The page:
4. Expertise repositories. You can also explicitly track expertise and allow people to search through it. For instance, you could ask staff members to fill out a survey (perhaps with SurveyMonkey or Zoomerang) which itemizes their areas of expertise, and then surface that information online or in a database. This information tends to get out of date quickly, though, and to suffer from staff modesty (i.e. “I’ve done some research there, but I won’t check that box because I’m not an expert”). Several vendors offer tools that automatically extract information about staff expertise from emails and document – these solutions can be very effective but expensive to implement.


Goal: Ensure everyone can find the documents and other resources useful to them

This is one of the most common reasons that people investigate “knowledge management systems”: People can’t find the documents or resources they need. Or worse, they don’t what exists and proceed to reinvent things.

What types of software might be useful to an organization that wants to make their existing resources more findable?

  1. Enterprise search. If you’re like most organizations, you have useful information and resources scattered among different file servers, intranets, the company website, and more. A number of vendors (such as Google and Microsoft) offer search solutions that allow keyword searching across a multitude of sources and formats.
  2. Tagging solutions. Asking staff members to “tag” documents with keywords, and then allowing others to browse by those keywords can be an affordable way to surface key documents. De.licio.us and Flikr offer free functionality that allows you to tag resources in a public environment. Several vendors also offer tagging solutions appropriate for organization use. Note, however, that no tagging solution is likely to make all your documents easily findable unless every staff member tags nearly everything he or she touches.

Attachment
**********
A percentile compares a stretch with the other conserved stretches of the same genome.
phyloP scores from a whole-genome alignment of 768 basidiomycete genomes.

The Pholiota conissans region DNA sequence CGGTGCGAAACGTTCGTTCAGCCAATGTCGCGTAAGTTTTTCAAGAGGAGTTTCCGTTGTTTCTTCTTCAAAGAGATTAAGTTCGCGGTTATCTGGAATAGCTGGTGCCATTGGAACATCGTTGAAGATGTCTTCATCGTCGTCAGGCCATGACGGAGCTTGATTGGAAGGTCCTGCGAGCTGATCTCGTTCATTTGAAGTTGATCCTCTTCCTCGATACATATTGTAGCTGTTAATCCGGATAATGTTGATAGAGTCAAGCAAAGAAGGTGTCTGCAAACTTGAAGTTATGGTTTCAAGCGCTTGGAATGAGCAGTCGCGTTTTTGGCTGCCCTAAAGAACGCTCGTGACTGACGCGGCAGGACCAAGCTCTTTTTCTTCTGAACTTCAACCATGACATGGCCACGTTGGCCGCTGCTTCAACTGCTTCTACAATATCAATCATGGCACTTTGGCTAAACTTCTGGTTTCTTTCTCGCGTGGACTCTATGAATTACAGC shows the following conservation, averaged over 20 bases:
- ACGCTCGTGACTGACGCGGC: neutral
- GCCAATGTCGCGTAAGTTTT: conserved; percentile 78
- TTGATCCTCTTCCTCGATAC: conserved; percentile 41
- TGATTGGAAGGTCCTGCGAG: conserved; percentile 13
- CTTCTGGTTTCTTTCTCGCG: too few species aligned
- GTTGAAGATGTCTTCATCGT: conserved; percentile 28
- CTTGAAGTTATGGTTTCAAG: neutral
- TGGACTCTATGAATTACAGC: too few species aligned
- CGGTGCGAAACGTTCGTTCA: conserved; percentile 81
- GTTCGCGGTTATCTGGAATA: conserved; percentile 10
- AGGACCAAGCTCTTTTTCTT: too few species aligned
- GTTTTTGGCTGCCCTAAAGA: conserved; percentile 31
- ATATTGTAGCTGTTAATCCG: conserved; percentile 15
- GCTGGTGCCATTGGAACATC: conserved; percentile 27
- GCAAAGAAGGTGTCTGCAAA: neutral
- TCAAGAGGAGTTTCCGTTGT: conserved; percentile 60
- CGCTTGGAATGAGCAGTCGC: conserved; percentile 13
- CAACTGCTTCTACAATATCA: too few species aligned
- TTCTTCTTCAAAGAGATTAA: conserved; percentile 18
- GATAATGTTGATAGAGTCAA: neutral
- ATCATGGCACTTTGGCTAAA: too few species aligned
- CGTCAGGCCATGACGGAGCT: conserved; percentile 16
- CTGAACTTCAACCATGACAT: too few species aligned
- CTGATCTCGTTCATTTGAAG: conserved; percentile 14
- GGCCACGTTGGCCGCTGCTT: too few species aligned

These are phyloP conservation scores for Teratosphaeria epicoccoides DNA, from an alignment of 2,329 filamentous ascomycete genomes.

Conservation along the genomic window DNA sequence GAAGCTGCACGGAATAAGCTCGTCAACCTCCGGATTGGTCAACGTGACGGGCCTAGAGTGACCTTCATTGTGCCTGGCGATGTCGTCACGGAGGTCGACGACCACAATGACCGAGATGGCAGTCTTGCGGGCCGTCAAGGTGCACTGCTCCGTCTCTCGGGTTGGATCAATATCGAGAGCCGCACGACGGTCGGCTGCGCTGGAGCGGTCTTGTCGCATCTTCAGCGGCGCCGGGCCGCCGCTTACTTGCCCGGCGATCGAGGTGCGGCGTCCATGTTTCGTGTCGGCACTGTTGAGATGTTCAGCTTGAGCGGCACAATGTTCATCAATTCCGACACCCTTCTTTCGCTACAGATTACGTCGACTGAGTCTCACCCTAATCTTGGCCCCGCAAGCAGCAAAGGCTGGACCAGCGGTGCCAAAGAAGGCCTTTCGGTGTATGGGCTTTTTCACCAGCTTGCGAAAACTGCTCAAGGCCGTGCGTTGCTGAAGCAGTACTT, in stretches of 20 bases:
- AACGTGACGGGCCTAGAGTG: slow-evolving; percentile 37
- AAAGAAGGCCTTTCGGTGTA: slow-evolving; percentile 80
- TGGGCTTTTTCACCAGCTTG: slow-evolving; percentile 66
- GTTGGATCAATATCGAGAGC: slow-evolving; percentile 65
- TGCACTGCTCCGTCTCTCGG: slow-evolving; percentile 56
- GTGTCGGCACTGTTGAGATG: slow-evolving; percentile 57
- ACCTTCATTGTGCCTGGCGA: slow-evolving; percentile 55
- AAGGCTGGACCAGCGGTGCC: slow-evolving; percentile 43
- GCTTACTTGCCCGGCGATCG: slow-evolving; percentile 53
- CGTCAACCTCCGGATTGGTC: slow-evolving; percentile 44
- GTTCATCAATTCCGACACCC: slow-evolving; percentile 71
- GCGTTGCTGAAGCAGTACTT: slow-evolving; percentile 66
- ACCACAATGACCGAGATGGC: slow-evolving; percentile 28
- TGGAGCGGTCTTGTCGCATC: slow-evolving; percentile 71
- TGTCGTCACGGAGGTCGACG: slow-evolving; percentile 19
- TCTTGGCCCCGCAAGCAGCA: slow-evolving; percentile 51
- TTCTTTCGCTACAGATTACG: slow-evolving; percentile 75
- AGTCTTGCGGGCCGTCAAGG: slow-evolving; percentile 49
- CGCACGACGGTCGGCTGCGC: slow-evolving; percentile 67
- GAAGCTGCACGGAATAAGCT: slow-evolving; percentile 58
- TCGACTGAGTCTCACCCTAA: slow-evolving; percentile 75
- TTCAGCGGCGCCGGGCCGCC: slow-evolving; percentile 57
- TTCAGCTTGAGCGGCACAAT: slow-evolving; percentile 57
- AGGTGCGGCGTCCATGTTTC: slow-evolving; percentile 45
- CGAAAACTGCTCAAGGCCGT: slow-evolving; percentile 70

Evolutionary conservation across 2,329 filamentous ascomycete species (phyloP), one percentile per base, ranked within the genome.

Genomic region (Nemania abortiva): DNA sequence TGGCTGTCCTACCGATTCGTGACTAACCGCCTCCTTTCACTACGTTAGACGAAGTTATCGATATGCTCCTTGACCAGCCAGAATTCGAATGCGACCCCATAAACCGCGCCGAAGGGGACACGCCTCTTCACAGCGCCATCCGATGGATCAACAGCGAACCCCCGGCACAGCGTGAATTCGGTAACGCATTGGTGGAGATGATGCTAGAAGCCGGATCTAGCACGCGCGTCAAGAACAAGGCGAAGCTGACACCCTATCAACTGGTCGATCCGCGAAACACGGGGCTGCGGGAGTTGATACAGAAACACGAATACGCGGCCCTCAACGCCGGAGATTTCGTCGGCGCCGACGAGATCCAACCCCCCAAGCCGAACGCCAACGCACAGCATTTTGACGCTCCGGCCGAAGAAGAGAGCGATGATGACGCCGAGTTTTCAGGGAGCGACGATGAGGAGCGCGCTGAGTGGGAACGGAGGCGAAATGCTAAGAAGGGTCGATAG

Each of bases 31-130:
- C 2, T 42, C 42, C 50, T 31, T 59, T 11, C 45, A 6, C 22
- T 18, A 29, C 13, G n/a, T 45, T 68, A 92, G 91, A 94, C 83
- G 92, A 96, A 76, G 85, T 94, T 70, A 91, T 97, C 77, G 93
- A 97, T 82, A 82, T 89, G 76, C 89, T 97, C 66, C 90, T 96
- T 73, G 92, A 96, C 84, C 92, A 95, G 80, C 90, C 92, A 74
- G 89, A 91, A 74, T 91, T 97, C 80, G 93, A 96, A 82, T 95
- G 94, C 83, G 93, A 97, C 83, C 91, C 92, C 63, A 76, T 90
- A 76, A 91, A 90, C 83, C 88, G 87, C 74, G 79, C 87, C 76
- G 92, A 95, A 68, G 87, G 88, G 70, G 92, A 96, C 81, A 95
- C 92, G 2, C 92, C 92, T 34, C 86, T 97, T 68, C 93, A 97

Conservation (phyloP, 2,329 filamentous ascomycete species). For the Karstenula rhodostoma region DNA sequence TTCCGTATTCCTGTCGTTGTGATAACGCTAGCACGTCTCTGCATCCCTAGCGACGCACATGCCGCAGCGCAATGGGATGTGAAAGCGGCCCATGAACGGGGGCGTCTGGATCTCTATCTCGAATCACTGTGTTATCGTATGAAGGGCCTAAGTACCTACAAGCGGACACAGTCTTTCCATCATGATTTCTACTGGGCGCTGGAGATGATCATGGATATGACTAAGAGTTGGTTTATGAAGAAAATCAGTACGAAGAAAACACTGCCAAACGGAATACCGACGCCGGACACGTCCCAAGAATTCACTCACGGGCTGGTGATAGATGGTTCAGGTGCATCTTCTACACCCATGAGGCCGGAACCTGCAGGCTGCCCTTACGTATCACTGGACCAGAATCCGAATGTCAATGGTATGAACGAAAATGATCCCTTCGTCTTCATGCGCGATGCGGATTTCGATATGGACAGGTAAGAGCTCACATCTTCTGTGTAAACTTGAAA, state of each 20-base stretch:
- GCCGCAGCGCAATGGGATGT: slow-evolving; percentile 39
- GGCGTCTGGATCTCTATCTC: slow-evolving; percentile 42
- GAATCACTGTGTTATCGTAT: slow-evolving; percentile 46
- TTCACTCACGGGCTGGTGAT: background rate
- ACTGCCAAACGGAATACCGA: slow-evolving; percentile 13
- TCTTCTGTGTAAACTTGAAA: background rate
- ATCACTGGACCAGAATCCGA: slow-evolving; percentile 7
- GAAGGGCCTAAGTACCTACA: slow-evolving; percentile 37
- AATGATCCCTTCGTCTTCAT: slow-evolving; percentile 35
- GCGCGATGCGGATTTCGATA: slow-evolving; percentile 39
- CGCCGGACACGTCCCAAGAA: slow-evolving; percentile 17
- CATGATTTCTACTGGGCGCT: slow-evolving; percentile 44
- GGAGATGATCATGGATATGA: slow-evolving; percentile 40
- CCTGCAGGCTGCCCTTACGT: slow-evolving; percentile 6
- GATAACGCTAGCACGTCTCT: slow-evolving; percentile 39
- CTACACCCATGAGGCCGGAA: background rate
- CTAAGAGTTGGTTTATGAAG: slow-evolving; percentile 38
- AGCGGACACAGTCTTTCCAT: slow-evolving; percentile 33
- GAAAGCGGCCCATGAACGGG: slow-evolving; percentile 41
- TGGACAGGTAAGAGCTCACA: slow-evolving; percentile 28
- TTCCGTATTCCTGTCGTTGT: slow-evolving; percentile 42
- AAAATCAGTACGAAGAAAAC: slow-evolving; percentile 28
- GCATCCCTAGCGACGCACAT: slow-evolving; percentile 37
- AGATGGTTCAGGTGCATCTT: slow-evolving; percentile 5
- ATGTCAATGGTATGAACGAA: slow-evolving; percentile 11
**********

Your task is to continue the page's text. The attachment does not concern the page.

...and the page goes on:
3. Intranets and shared document spaces. Consider providing areas where teams or experts can upload resources for others to use. These areas might take the form of an organization intranet (built through tools like Drupal or Sharepoint) or shared document spaces in a group collaboration tool (consider Google Groups or WebOffice). Keep in mind, though, that a staff member isn’t likely to voluntarily upload a lot of documents unless it saves her a lot of time to do so.
  4. Content management systems. If you formalize your methods of tagging and uploading documents, you enter the realm of content management. A “Content Management System” (CMS) is used to display text and documents on a website. While these applications are most familiar as a way to update text, more sophisticated CMS tools have powerful mechanisms for organizing and browsing through documents which make them very applicable in this space. Consider tools like Drupal, Plone, or CommonSpot.


Goal: Help staff easily answer common questions

For many organizations, searches for information follow the 80/20 rule: 80% of people look for 20% of the possible information. Making it easy to find this frequently requested information can have a big impact on productivity all by itself. Ask staff what information they frequently look for and what questions they are frequently asked to identify the core questions.

What types of solutions might be useful in helping staff find the most commonly requested information?

 

  1. Create and distribute FAQs. The most obvious – and often very effective – way to address this goal would be to itemize the most common questions, answer them in a document, and then distribute the document to staff.
  2. Intranets. For many organizations, the list of FAQs becomes large enough that it’s difficult to manage in a document. The answers can instead be organized into a website viewable by your internal staff.